Before we continue on with the Thack in memoriam, then, let’s take a look at just what makes the non-climactic and non-Thack elements so disappointing. There are two prime issues that season two struggled with mightily and that come to an ugly head in the finale.

The first is a lack of cohesiveness.  There’s a moment early on in “This Is All We Are” where Alge sits silently at Augustus’ funeral and you remember “oh yeah, these guys had a very important relationship.” Aside from one explosive conversation, Alge and Roberston rarely shared the same room in season two. In hindsight it feels like character throughout season two rarely shared the same room even if they were all currently in the same one…if that makes sense. Each disparate plotline throughout the season felt particularly disjointed. Harry and Cleary’s courtship comes to a head with a passively accepted marriage proposal in this finale but they feel like they’re on a different show. As does Barrow, who aside from getting briefly wrapped up in the destruction of the new Knick seems like he’s just on a show about the world’s most randomly vindictive man.

Season two was seriously lacking an episode that unified characters even if briefly like season one’s “Get the Rope” and that unifying spirit was particularly lacking in “This Is All We Are.”

The other aspect that this episode struggles with is broader and more destructive. Season two of The Knick often confused what was interesting dramatically with what was interesting on a character-level. Too many times in “This Is All We Are” do characters behave in service of a plot twist than they behave like human beings. The heel turn of one Henry Roberston was expected but for him to get an extended villain monologue is inexcusable. As is pairing him with the now patricidal Lucy to form a strange, over-the-top villainous couple.

Ad – content continues below

Then there’s Douchebag Prime Gallinger whose descent into eugenics feels rushed and seems to have existed only for the opportunity to have a winky line where he says Germany “seems like a good place to start” for his Tour De Eugenics.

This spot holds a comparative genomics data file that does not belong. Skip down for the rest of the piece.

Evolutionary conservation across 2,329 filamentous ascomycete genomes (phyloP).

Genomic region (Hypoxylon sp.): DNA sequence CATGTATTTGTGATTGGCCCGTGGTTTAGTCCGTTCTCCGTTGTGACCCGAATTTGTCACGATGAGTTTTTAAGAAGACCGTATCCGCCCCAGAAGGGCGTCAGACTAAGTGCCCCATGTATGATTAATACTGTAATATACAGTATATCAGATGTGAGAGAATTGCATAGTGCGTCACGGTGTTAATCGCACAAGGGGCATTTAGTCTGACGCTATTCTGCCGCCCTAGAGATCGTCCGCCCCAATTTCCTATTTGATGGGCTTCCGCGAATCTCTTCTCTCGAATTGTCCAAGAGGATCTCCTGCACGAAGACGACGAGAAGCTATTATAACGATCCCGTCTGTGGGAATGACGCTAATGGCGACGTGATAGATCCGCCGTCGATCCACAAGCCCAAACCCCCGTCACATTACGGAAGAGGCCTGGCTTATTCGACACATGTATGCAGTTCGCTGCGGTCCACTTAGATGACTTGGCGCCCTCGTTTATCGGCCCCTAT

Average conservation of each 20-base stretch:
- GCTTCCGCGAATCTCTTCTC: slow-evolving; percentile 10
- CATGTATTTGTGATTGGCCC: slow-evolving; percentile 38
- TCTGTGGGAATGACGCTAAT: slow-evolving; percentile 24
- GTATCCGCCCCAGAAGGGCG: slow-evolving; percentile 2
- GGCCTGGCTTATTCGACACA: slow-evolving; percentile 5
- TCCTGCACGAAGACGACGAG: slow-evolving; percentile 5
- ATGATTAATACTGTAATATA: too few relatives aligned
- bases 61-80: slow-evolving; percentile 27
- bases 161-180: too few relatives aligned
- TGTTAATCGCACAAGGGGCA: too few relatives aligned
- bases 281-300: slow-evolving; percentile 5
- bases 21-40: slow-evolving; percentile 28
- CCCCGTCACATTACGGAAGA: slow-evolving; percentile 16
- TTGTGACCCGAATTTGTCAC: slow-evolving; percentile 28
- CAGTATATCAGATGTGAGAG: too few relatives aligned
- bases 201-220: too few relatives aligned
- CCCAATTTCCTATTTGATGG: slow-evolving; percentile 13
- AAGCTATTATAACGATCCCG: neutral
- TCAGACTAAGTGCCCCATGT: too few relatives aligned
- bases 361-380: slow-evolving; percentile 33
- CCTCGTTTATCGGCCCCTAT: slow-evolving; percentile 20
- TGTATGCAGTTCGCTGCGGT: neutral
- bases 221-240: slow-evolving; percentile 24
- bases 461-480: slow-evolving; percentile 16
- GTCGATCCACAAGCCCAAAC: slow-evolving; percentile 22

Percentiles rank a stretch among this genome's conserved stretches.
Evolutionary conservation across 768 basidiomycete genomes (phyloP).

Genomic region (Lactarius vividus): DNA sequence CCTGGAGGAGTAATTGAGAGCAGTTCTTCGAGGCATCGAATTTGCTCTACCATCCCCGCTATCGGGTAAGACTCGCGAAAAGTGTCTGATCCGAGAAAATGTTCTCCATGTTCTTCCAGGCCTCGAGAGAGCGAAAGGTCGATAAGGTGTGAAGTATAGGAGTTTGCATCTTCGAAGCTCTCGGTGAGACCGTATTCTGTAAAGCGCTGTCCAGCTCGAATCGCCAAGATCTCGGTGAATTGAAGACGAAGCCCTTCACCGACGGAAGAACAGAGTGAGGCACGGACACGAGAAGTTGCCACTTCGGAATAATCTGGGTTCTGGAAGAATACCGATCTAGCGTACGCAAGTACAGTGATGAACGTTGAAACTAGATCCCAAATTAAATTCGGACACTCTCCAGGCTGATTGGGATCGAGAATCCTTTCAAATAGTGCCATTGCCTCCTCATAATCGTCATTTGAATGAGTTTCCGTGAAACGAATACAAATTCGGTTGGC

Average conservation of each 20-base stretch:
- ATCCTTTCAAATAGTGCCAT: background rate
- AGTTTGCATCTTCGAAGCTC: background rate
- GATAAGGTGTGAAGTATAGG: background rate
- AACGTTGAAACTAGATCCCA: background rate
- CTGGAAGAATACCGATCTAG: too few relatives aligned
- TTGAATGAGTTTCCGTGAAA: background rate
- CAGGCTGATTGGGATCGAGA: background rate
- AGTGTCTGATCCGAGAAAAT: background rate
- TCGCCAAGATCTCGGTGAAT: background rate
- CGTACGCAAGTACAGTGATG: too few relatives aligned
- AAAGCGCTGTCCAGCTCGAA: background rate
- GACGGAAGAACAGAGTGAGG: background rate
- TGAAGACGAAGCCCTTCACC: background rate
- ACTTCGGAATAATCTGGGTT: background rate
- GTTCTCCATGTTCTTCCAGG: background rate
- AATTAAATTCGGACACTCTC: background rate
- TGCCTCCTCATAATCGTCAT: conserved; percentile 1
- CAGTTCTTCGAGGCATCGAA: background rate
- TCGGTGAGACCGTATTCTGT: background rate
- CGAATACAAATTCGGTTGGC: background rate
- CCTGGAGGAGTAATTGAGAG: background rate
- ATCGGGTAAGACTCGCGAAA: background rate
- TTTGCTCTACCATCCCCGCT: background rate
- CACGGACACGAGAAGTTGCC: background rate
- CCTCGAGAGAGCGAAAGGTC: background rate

Even the aforementioned Harry and Cleary engagement is marred by the inexplicable twist that Cleary got Harry arrested for her abortion practice so that she would be forced to be with him. An interesting twist, sure, but also an abominable decision from a character we had no reason to believe would behave that way.

Season two has plenty of issues and “This Is All We Are” plays like a greatest hits for all of them.  Thankfully, the conclusion of Dr. Thackery’s storyline and life nearly redeems them all. Thackery’s death accomplishes something that little else in season two could: it give The Knick something to say. These two seasons of The Knick as a completed dramatic thought is an excellent mediation on the dangers of obsession and knowledge, particularly where they intersect.

This show opened with a brilliant physician killing himself because he couldn’t solve a mystery of the human body. The Thackery version of this show now ends with that physician’s protégé holding his own guts in his hands and sadly coming to the realization “this is all we are.” Why even bother trying to fix it? All we are is a gross collection of squishy parts anyway. It’s a fascinating, intriguing, heartbreaking bookend of tragedies.

As with most tragedies, however, life goes on. Should this show receive a third season, Algernon Edwards is going to pick up the brand of the Knick, both the hospital and the show. He is going to take up Thackery’s lost mission of treating mental illness and it’s going to be truly interesting.

My only complaint in my original season two review is that the show returned to the status quo a little too quickly and easily. I have a hard time seeing that happening in season three.

Ad – content continues below


4 out of 5